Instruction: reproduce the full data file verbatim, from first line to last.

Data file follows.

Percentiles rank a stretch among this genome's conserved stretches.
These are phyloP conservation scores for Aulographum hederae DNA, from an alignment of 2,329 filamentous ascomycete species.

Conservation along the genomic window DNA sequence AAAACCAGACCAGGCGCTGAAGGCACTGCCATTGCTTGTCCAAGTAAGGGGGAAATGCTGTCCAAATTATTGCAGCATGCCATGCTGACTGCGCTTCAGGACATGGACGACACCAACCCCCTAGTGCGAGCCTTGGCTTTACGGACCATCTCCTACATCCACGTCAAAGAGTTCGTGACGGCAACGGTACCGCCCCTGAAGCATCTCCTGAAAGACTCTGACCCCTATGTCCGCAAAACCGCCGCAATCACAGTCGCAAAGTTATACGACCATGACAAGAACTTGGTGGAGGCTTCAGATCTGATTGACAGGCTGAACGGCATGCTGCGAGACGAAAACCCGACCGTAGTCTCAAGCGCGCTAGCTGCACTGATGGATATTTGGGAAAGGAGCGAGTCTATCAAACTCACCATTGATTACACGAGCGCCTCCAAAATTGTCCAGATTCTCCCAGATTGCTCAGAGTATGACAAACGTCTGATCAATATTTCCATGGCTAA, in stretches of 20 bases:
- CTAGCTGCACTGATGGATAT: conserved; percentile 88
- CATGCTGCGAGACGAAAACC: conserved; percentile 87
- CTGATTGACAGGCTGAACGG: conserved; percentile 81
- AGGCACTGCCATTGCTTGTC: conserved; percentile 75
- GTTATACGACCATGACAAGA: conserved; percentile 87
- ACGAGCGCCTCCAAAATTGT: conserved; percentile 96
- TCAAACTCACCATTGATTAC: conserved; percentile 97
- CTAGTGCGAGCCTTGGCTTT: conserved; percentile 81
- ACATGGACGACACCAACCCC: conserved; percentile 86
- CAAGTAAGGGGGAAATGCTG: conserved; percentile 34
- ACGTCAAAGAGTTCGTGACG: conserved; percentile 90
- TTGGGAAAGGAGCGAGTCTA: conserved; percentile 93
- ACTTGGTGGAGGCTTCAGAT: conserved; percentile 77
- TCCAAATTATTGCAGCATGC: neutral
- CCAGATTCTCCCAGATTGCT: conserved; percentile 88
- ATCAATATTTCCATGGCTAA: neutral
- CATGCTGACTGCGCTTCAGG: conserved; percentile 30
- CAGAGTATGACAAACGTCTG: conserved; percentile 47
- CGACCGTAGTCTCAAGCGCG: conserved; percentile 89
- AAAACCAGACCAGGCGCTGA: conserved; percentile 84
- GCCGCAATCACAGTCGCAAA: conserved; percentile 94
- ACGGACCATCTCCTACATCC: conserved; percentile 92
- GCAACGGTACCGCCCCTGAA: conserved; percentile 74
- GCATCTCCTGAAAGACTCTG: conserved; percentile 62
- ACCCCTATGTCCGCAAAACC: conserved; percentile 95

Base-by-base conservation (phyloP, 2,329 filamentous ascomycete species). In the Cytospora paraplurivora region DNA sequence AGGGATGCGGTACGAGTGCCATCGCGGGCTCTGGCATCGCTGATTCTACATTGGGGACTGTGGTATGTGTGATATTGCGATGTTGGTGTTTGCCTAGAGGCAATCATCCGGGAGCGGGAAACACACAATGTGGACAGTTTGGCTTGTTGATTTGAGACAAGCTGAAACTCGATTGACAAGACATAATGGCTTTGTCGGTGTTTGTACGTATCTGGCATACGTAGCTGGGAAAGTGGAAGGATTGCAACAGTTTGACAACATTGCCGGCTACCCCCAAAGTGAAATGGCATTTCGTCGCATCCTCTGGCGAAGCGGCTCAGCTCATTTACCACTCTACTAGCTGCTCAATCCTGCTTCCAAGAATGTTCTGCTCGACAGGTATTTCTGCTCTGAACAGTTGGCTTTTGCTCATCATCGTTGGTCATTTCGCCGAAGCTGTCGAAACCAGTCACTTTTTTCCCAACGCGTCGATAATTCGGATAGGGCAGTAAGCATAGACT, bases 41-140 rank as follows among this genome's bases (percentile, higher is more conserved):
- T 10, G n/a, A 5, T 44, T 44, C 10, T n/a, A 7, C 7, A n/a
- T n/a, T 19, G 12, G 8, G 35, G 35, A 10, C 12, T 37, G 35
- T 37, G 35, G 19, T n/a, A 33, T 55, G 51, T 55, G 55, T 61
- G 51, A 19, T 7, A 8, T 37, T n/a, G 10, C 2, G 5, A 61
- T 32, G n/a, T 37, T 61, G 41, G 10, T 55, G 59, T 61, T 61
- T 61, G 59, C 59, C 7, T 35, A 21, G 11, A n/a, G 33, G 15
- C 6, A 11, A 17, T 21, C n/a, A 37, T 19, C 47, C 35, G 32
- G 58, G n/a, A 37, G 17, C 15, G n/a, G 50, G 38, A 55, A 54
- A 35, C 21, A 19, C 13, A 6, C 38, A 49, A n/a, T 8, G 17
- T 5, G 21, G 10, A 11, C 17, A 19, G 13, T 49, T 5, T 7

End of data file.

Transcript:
Percentiles rank a stretch among this genome's conserved stretches.
These are phyloP conservation scores for Aulographum hederae DNA, from an alignment of 2,329 filamentous ascomycete species.

Conservation along the genomic window DNA sequence AAAACCAGACCAGGCGCTGAAGGCACTGCCATTGCTTGTCCAAGTAAGGGGGAAATGCTGTCCAAATTATTGCAGCATGCCATGCTGACTGCGCTTCAGGACATGGACGACACCAACCCCCTAGTGCGAGCCTTGGCTTTACGGACCATCTCCTACATCCACGTCAAAGAGTTCGTGACGGCAACGGTACCGCCCCTGAAGCATCTCCTGAAAGACTCTGACCCCTATGTCCGCAAAACCGCCGCAATCACAGTCGCAAAGTTATACGACCATGACAAGAACTTGGTGGAGGCTTCAGATCTGATTGACAGGCTGAACGGCATGCTGCGAGACGAAAACCCGACCGTAGTCTCAAGCGCGCTAGCTGCACTGATGGATATTTGGGAAAGGAGCGAGTCTATCAAACTCACCATTGATTACACGAGCGCCTCCAAAATTGTCCAGATTCTCCCAGATTGCTCAGAGTATGACAAACGTCTGATCAATATTTCCATGGCTAA, in stretches of 20 bases:
- CTAGCTGCACTGATGGATAT: conserved; percentile 88
- CATGCTGCGAGACGAAAACC: conserved; percentile 87
- CTGATTGACAGGCTGAACGG: conserved; percentile 81
- AGGCACTGCCATTGCTTGTC: conserved; percentile 75
- GTTATACGACCATGACAAGA: conserved; percentile 87
- ACGAGCGCCTCCAAAATTGT: conserved; percentile 96
- TCAAACTCACCATTGATTAC: conserved; percentile 97
- CTAGTGCGAGCCTTGGCTTT: conserved; percentile 81
- ACATGGACGACACCAACCCC: conserved; percentile 86
- CAAGTAAGGGGGAAATGCTG: conserved; percentile 34
- ACGTCAAAGAGTTCGTGACG: conserved; percentile 90
- TTGGGAAAGGAGCGAGTCTA: conserved; percentile 93
- ACTTGGTGGAGGCTTCAGAT: conserved; percentile 77
- TCCAAATTATTGCAGCATGC: neutral
- CCAGATTCTCCCAGATTGCT: conserved; percentile 88
- ATCAATATTTCCATGGCTAA: neutral
- CATGCTGACTGCGCTTCAGG: conserved; percentile 30
- CAGAGTATGACAAACGTCTG: conserved; percentile 47
- CGACCGTAGTCTCAAGCGCG: conserved; percentile 89
- AAAACCAGACCAGGCGCTGA: conserved; percentile 84
- GCCGCAATCACAGTCGCAAA: conserved; percentile 94
- ACGGACCATCTCCTACATCC: conserved; percentile 92
- GCAACGGTACCGCCCCTGAA: conserved; percentile 74
- GCATCTCCTGAAAGACTCTG: conserved; percentile 62
- ACCCCTATGTCCGCAAAACC: conserved; percentile 95

Base-by-base conservation (phyloP, 2,329 filamentous ascomycete species). In the Cytospora paraplurivora region DNA sequence AGGGATGCGGTACGAGTGCCATCGCGGGCTCTGGCATCGCTGATTCTACATTGGGGACTGTGGTATGTGTGATATTGCGATGTTGGTGTTTGCCTAGAGGCAATCATCCGGGAGCGGGAAACACACAATGTGGACAGTTTGGCTTGTTGATTTGAGACAAGCTGAAACTCGATTGACAAGACATAATGGCTTTGTCGGTGTTTGTACGTATCTGGCATACGTAGCTGGGAAAGTGGAAGGATTGCAACAGTTTGACAACATTGCCGGCTACCCCCAAAGTGAAATGGCATTTCGTCGCATCCTCTGGCGAAGCGGCTCAGCTCATTTACCACTCTACTAGCTGCTCAATCCTGCTTCCAAGAATGTTCTGCTCGACAGGTATTTCTGCTCTGAACAGTTGGCTTTTGCTCATCATCGTTGGTCATTTCGCCGAAGCTGTCGAAACCAGTCACTTTTTTCCCAACGCGTCGATAATTCGGATAGGGCAGTAAGCATAGACT, bases 41-140 rank as follows among this genome's bases (percentile, higher is more conserved):
- T 10, G n/a, A 5, T 44, T 44, C 10, T n/a, A 7, C 7, A n/a
- T n/a, T 19, G 12, G 8, G 35, G 35, A 10, C 12, T 37, G 35
- T 37, G 35, G 19, T n/a, A 33, T 55, G 51, T 55, G 55, T 61
- G 51, A 19, T 7, A 8, T 37, T n/a, G 10, C 2, G 5, A 61
- T 32, G n/a, T 37, T 61, G 41, G 10, T 55, G 59, T 61, T 61
- T 61, G 59, C 59, C 7, T 35, A 21, G 11, A n/a, G 33, G 15
- C 6, A 11, A 17, T 21, C n/a, A 37, T 19, C 47, C 35, G 32
- G 58, G n/a, A 37, G 17, C 15, G n/a, G 50, G 38, A 55, A 54
- A 35, C 21, A 19, C 13, A 6, C 38, A 49, A n/a, T 8, G 17
- T 5, G 21, G 10, A 11, C 17, A 19, G 13, T 49, T 5, T 7